Medical error is defined as a preventable, yet an adverse effect of medical care provided to patients even though it may or may not be evident. Adverse drug events; improper transfusion; misdiagnosis; under/over treatment; surgical injuries; wrong site surgery; suicides; restraint-related injuries or death; falls; burns; pressure ulcers and mistaken patient identities are the most common medical error in the healthcare system. The increase of error rates that have adverse health outcomes normally occur in Intensive Care Units (ICU), Operating Rooms (OR), and Emergency Departments (ER). Medical errors can also be related to aging, new procedures, healthcare urgency and the severity of the medical condition. However, according to the 1999 IOM Report, most of the medical errors are results of faulty healthcare system; processes and conditions that could result to preventable mistakes, and not merely the carelessness of a person or the actions taken by a particular group (Niki Carver; Vikas Gupta; John E. Hipskind., 2020).

After the 2016 BMJ publication that “claims medical error should be considered the third leading cause of death in the USA”, there have been an increase of debate on the true incidence of death rate due to medical error. Studies indicate an annual estimate of 25, 0000 deaths due to medical error. An investigation carried out in the United Kingdom looked at 70 different studies which included 337,025 patients from general hospital, 47,148 of the patients suffered from injuries with 25,977 (55%) reported preventable injuries (SKEPTICAL SCALPEL, 2020). There has been a recent rise of medical errors in the USA; over 400,000 deaths have occurred within the last years which differs by states. The United States of America has the highest record of medical errors as compared to other developed countries. The most common medical error in USA is “surgical error”, which has been attributed as most preventable because surgical error is directly associated with patient safety(Canalichio, Berrondo, & Lendvay, 2020) .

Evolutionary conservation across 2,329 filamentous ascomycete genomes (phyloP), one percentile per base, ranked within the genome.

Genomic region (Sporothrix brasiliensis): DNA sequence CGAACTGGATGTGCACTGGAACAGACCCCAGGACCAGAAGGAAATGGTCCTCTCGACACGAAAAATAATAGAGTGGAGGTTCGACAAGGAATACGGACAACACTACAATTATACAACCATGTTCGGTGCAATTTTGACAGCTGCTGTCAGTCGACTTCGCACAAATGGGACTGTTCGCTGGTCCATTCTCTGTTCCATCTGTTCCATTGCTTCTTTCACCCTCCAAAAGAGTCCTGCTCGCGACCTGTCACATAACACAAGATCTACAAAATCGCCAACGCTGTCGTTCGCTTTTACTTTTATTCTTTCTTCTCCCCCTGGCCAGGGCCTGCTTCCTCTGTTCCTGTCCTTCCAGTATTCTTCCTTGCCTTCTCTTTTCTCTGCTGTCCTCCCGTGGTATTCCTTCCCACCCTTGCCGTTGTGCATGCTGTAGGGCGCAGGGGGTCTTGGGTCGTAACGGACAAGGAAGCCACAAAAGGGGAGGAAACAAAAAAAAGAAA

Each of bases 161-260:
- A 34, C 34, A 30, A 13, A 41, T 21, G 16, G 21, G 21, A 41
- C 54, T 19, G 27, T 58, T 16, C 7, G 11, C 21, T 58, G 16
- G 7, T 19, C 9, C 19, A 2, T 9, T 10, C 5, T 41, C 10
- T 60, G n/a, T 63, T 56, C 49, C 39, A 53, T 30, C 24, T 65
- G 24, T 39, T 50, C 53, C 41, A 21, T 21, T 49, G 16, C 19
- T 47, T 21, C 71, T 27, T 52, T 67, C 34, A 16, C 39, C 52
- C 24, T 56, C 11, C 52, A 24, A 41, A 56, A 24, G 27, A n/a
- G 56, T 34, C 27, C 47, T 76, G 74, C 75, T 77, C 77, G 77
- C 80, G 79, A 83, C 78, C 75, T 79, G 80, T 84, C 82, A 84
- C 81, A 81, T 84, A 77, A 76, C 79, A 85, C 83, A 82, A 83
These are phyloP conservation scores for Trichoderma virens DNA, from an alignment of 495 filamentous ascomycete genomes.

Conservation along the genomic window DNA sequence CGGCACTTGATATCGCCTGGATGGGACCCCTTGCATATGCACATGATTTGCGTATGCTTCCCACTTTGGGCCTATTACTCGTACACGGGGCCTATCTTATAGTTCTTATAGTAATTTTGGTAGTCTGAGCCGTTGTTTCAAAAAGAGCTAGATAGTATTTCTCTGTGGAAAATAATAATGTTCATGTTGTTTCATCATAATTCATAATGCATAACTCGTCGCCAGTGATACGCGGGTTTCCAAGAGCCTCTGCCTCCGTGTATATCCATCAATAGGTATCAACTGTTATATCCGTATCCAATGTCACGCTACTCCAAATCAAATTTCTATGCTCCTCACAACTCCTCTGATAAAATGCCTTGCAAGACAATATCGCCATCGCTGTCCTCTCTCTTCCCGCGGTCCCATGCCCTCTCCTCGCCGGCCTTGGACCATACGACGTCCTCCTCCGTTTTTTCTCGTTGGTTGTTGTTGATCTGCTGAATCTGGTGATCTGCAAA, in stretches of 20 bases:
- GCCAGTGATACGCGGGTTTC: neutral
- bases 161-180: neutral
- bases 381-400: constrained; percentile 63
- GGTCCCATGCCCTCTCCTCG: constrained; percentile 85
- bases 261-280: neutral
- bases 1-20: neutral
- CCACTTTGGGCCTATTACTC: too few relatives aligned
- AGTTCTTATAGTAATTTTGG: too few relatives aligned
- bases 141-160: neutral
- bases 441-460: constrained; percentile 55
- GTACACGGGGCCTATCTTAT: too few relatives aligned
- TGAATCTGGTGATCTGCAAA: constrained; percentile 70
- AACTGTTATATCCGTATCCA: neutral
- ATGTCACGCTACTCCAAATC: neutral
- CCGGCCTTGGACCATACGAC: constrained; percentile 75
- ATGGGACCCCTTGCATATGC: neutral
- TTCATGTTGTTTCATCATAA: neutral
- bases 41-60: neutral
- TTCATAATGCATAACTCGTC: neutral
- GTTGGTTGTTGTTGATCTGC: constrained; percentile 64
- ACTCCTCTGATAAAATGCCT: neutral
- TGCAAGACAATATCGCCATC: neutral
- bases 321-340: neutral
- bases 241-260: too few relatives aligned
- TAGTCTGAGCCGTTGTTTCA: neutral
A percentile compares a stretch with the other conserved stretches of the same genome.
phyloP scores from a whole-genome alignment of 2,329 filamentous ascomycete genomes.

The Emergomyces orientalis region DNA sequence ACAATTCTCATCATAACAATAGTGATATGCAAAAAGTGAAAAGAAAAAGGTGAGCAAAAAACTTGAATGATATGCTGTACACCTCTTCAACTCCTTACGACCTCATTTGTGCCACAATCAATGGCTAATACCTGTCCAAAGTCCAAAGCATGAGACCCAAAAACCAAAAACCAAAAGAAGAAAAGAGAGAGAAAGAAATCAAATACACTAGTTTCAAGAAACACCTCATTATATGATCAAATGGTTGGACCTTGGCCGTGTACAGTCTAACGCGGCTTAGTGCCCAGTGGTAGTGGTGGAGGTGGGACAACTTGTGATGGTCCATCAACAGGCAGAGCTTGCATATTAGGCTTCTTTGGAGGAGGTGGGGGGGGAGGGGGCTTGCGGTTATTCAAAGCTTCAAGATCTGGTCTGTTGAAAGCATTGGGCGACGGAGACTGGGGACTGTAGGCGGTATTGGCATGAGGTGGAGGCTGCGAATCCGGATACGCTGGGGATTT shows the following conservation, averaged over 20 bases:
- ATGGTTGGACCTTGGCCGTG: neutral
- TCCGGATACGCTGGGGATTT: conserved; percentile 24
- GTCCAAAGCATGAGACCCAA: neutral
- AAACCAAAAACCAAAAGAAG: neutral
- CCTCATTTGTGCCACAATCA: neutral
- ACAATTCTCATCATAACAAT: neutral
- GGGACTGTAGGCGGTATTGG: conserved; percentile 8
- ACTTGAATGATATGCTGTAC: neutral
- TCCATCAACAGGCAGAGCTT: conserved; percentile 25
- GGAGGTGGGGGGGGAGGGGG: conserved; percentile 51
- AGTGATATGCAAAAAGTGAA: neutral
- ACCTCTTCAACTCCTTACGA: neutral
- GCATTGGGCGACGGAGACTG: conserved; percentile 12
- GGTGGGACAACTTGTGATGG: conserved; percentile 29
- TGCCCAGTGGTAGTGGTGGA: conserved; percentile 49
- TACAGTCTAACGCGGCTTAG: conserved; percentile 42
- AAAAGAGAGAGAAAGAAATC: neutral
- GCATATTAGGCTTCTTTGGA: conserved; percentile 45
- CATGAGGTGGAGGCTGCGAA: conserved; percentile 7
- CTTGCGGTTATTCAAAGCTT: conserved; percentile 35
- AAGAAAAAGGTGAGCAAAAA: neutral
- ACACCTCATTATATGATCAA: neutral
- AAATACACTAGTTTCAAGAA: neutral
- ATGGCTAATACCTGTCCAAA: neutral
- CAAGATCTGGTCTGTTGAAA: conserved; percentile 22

The “Take Charge” Campaign aims at preparing people to become better prepared as patients by changing their perspection towards the involvement of their healthcare using 5 steps.


STEP 1: Understand & Complete Your Advance Directives 

To create awareness among patients of the Advance Directive. 

STEP 2:Keep a Record of Your Medical History & Current Medications